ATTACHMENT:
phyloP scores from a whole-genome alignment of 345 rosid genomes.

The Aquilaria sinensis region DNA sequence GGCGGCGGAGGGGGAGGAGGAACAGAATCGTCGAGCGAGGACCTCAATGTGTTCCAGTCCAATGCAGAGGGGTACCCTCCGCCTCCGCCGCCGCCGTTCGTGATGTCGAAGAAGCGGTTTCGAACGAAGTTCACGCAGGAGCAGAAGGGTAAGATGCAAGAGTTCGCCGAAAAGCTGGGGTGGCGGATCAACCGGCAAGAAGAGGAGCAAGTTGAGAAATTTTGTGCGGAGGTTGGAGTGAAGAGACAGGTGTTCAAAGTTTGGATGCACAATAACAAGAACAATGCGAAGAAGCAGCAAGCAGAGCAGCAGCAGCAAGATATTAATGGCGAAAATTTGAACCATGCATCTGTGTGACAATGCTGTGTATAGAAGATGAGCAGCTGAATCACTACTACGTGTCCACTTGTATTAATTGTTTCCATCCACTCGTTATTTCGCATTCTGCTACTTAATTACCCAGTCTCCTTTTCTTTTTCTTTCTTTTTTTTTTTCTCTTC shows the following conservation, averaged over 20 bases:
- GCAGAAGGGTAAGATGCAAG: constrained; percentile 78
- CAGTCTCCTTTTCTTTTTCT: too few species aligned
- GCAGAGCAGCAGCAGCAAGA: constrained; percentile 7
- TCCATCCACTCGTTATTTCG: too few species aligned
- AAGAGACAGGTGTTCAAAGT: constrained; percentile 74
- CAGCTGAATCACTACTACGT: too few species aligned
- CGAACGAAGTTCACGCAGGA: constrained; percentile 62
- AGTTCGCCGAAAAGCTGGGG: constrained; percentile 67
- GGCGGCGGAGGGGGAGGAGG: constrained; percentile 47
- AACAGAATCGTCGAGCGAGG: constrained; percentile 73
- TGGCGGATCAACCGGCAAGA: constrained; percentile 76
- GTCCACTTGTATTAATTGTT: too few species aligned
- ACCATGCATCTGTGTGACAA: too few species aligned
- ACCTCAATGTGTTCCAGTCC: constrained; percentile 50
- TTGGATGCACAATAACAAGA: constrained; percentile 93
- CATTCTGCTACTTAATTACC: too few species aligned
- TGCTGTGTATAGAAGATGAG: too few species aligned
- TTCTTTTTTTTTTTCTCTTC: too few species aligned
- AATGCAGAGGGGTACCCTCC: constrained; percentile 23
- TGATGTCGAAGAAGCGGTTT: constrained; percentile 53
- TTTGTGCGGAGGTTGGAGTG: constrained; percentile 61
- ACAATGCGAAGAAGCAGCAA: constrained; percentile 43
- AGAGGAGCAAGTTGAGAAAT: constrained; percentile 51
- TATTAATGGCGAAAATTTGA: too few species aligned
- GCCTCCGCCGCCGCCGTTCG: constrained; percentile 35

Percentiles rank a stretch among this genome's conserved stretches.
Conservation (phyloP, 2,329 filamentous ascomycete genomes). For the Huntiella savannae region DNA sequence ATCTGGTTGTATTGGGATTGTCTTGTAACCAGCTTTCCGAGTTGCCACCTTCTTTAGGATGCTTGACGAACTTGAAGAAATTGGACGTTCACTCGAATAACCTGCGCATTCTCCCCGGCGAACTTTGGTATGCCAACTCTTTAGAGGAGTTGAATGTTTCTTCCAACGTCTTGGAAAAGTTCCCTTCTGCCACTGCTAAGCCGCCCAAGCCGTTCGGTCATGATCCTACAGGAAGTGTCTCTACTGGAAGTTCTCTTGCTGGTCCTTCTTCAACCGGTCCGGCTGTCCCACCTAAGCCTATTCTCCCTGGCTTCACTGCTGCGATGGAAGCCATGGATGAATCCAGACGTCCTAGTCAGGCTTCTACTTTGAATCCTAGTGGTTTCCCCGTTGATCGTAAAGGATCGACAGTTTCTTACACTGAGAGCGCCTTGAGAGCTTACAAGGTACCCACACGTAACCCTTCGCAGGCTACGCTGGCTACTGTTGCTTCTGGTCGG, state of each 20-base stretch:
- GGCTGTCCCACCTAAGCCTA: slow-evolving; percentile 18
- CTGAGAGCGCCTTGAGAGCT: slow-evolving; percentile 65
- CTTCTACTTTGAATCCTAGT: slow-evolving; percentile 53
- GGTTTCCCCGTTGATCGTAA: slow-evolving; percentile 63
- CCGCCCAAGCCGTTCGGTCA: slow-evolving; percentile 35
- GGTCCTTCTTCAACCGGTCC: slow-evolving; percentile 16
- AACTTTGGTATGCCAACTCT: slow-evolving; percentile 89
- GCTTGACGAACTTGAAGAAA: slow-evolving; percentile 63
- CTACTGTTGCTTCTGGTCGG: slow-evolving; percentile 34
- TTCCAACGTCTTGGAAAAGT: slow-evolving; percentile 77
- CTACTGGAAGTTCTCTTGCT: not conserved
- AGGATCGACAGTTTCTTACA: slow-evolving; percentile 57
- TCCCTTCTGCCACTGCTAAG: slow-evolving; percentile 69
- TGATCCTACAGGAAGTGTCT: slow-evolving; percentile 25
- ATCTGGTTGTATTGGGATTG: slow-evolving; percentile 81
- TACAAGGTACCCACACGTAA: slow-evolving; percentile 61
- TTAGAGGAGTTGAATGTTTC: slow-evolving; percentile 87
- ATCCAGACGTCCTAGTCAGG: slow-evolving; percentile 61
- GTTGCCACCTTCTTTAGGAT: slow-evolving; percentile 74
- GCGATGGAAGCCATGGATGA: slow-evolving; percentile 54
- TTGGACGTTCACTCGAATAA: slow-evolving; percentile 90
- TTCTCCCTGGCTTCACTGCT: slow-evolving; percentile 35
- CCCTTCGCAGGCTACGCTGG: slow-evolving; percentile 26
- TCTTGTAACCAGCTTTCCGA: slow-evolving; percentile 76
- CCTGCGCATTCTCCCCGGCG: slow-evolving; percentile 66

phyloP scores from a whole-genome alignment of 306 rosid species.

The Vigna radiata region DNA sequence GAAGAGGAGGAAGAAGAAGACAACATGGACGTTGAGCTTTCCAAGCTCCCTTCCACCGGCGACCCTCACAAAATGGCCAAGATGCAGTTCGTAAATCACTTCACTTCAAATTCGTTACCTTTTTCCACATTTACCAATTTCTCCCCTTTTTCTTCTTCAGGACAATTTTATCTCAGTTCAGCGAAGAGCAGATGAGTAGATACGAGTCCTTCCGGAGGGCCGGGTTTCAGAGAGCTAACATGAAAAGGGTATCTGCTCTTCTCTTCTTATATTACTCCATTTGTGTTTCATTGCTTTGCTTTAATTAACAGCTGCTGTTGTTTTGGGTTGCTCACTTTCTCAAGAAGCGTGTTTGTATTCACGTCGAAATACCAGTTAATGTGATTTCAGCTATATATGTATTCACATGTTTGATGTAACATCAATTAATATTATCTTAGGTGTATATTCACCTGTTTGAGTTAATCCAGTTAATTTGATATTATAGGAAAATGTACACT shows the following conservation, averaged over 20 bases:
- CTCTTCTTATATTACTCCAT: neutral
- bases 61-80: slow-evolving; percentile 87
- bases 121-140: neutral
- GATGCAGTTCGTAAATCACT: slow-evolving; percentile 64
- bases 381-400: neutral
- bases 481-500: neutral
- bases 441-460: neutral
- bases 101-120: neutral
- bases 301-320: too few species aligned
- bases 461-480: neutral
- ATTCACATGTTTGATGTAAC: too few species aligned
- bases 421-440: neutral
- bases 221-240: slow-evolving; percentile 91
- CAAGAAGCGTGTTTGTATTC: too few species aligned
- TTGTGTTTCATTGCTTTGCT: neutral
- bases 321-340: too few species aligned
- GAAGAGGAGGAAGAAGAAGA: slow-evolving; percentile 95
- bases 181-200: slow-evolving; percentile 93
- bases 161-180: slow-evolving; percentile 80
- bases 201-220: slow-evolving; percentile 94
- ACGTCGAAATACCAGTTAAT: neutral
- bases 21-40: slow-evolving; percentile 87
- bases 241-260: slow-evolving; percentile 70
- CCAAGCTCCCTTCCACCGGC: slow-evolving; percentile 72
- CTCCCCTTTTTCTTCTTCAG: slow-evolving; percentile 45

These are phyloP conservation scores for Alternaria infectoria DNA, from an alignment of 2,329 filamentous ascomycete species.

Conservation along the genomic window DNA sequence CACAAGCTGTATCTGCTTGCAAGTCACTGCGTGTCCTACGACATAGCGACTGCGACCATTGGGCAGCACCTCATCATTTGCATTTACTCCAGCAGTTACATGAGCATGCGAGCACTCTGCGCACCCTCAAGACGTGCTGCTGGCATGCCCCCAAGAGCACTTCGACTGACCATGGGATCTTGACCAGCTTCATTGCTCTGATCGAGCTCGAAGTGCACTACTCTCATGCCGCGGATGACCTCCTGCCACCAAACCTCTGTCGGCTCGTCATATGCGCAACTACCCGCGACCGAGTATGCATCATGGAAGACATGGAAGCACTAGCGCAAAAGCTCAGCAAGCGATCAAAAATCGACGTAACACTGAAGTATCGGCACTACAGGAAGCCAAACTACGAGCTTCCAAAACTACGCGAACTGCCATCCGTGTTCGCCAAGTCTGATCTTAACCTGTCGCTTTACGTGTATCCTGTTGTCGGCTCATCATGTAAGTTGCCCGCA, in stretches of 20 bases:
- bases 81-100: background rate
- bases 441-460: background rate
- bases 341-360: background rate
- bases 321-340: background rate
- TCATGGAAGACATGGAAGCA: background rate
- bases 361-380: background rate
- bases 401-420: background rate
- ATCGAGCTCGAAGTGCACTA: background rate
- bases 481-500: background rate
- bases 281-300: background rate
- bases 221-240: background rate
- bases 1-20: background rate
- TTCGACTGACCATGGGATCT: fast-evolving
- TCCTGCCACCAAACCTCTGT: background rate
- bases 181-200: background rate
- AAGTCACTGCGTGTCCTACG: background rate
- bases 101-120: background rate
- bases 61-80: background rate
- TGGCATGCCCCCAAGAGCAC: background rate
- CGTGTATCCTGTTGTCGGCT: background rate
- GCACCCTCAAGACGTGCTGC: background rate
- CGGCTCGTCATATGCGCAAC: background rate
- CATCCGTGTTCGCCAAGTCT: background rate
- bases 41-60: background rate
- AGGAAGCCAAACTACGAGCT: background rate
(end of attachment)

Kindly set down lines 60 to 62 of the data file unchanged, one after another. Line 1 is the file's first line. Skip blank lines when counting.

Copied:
- GATGCAGTTCGTAAATCACT: slow-evolving; percentile 64
- bases 381-400: neutral
- bases 481-500: neutral